If multiple means of representation are on-ramps, multiple means of engagement are how students navigate the traffic pattern. “Every time you merge onto an expressway of learning, the traffic pattern is going to be different. You’ll be surrounded by different cars,” said Fritzgerald. “What supports do you lean on? How do you set your GPS?”
Returning to the example of a lesson on plant types, a teacher could provide different options for students to have a deeper learning experience, such as participating in a community garden, starting a herb garden at home or observing a neighbor’s houseplants.
“We provide all of these different options and say, ‘We want you to learn about this because we want you to apply it, and you can work alone or together,” said Novak. “And ultimately, we want you to find a purpose and motivation in this space.” Additionally, each learner is empowered to make decisions about what support they need to participate in classwork, including selecting activities that interest them, determining whether they work alone or in a group, and figuring out how they are physically set up in the classroom.
At Smith’s school, flexible seating gives students a variety of ways to position themselves so that they are ready to learn. “Instead of desks or tables, we have different choices of seats: wobble stools, cushions, balls, different things that make the room more comfortable for the students,” she said.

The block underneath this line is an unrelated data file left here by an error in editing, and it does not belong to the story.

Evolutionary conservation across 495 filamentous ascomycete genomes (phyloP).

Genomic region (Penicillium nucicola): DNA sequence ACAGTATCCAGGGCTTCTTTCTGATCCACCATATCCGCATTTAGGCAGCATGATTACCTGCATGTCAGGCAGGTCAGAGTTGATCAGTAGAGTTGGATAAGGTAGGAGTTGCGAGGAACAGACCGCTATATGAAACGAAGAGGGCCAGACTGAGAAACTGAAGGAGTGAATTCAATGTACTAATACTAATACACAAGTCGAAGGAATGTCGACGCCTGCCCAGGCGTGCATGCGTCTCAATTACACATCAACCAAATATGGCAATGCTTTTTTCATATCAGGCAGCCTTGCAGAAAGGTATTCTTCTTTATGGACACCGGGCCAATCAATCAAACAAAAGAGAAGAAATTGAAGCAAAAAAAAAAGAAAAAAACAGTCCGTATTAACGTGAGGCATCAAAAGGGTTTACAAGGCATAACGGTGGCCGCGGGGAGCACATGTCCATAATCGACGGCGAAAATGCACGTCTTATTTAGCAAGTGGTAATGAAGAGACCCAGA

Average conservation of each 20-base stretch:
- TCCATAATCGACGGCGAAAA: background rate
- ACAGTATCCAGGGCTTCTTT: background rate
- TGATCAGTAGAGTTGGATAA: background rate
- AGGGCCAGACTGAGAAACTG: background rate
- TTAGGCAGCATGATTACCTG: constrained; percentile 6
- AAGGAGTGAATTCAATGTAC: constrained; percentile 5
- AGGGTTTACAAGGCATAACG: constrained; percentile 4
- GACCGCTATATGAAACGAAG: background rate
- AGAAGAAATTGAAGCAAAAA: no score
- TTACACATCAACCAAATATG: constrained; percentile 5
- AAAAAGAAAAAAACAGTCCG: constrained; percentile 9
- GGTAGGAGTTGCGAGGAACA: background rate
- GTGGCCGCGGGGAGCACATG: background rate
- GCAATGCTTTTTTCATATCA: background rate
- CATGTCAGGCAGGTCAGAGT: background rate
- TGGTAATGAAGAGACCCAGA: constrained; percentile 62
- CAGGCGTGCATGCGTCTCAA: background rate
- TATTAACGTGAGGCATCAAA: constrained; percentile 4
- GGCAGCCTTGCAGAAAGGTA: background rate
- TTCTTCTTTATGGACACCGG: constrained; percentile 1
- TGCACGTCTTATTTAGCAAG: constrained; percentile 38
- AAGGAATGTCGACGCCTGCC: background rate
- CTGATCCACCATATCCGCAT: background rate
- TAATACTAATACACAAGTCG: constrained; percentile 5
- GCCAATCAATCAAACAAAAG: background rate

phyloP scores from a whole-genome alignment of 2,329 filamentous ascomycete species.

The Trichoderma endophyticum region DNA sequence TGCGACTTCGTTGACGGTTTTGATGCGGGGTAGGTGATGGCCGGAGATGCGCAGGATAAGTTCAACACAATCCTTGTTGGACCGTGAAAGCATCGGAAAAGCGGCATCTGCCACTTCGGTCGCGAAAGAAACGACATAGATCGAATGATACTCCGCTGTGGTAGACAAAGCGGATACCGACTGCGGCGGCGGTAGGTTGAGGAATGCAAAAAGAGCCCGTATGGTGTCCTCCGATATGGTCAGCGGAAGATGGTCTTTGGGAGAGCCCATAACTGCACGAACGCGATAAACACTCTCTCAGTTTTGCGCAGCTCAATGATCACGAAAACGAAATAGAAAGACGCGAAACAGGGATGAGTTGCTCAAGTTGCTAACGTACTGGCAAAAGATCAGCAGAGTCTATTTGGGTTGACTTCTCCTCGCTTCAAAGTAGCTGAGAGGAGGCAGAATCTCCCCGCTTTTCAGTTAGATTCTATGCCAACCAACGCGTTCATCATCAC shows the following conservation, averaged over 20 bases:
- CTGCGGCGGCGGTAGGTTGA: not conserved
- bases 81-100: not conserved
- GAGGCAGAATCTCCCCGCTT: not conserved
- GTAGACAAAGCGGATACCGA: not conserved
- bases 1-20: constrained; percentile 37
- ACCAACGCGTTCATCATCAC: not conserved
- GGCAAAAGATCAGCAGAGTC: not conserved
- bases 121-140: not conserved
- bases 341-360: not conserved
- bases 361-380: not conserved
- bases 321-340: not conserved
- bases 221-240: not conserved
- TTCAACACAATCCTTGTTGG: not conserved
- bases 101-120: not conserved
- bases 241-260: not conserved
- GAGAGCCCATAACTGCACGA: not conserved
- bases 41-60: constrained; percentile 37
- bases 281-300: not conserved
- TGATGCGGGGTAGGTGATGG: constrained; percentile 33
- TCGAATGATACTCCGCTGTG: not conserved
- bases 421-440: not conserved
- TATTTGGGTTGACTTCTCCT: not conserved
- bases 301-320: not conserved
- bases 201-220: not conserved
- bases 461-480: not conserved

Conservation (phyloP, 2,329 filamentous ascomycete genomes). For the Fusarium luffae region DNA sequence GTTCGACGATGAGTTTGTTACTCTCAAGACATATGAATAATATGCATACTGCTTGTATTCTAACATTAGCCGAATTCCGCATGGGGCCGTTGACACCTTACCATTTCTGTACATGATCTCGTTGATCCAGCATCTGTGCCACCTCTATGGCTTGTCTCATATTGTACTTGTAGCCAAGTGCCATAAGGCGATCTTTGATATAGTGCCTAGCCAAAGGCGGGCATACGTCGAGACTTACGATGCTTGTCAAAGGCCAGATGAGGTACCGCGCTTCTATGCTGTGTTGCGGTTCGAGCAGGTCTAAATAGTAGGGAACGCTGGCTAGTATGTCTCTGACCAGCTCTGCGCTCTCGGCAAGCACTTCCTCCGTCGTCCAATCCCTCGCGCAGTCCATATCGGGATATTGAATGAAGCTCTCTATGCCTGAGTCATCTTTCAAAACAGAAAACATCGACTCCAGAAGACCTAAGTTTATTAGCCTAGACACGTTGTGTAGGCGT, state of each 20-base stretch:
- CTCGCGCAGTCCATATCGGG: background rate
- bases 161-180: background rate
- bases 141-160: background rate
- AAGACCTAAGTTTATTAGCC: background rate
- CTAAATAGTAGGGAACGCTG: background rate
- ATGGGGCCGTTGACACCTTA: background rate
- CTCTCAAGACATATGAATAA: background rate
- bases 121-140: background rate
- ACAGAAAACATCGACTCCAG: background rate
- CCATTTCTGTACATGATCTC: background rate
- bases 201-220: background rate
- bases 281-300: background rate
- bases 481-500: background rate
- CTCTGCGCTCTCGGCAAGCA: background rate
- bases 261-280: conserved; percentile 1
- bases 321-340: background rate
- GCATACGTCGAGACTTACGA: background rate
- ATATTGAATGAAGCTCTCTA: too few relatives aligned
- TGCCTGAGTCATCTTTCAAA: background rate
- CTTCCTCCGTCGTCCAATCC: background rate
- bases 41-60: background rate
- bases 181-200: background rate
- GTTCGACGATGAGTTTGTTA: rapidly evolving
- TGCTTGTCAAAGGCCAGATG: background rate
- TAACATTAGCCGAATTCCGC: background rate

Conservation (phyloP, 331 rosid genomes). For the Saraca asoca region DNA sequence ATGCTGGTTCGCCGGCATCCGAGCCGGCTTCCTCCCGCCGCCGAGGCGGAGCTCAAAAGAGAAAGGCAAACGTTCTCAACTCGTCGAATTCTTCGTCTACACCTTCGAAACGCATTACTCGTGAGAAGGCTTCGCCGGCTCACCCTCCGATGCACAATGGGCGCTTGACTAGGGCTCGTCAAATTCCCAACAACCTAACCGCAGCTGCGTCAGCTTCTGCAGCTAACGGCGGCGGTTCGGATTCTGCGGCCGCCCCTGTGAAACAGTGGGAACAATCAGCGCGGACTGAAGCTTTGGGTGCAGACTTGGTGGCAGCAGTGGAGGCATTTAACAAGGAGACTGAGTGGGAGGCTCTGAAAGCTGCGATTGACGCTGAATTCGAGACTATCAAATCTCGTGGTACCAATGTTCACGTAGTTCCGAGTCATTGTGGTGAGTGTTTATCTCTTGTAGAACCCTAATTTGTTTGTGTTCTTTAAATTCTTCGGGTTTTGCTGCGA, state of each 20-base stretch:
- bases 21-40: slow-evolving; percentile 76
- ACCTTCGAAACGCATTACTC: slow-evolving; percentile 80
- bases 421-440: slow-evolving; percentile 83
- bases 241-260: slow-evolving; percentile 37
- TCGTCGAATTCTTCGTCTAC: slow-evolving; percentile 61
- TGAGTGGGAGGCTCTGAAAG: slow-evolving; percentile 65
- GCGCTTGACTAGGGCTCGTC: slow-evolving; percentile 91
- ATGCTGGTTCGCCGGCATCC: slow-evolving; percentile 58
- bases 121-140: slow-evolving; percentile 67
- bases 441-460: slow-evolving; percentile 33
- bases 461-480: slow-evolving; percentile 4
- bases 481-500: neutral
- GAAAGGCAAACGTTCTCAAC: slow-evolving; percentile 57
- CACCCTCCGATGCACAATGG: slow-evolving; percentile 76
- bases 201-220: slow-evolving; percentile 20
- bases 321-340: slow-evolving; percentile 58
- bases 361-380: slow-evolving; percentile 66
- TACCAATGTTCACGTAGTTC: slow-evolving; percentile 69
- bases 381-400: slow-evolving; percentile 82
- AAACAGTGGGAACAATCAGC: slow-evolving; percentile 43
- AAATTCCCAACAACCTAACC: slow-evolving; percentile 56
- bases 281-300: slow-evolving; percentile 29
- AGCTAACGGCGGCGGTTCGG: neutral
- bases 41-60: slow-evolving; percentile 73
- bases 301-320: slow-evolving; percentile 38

Off-ramp: Multiple means of expression
Teachers may offer options for different modes of expression, such as written assignments, oral presentations or art projects and allow students to choose the materials they use to present information. Multiple means of expression are off-ramps, said Fritzgerald: “That’s when I am ready to show you what I know so that I can arrive at the destination that I’ve chosen and then move on to the next destination.”
For instance, students who have completed activities for a unit about plants may share a series of photos or a video, while others might write a letter about their experience or bring in a physical plant to show the class. Even a student’s dead plant can present opportunities for further learning. “We want to make sure you have the tools and options to share with us your learning so that we can give you feedback and we can find out what barriers you’re facing so we can help you along on your journey,” said Novak.
Another way some teachers enable students to express what they have learned are communication boards – posters or devices with images and symbols that a person can point to to express themselves. “Communication boards have traditionally been used more with students who have complex communication needs,” said Smith. “But I think teachers are starting to see the value in using it with a broader population – kids who may have English as their second language, have processing problems, and might have behavior or focus issues.”
By adopting UDL practices, teachers approach learning from a variety of angles. Providing multiple means of representation, engagement and expression enables teachers to meet a variety of learning needs. “Everyone is capable of working towards mastery of standards. If we get the conditions right we’re really honoring the learner and allowing them to co-create those conditions,” said Novak.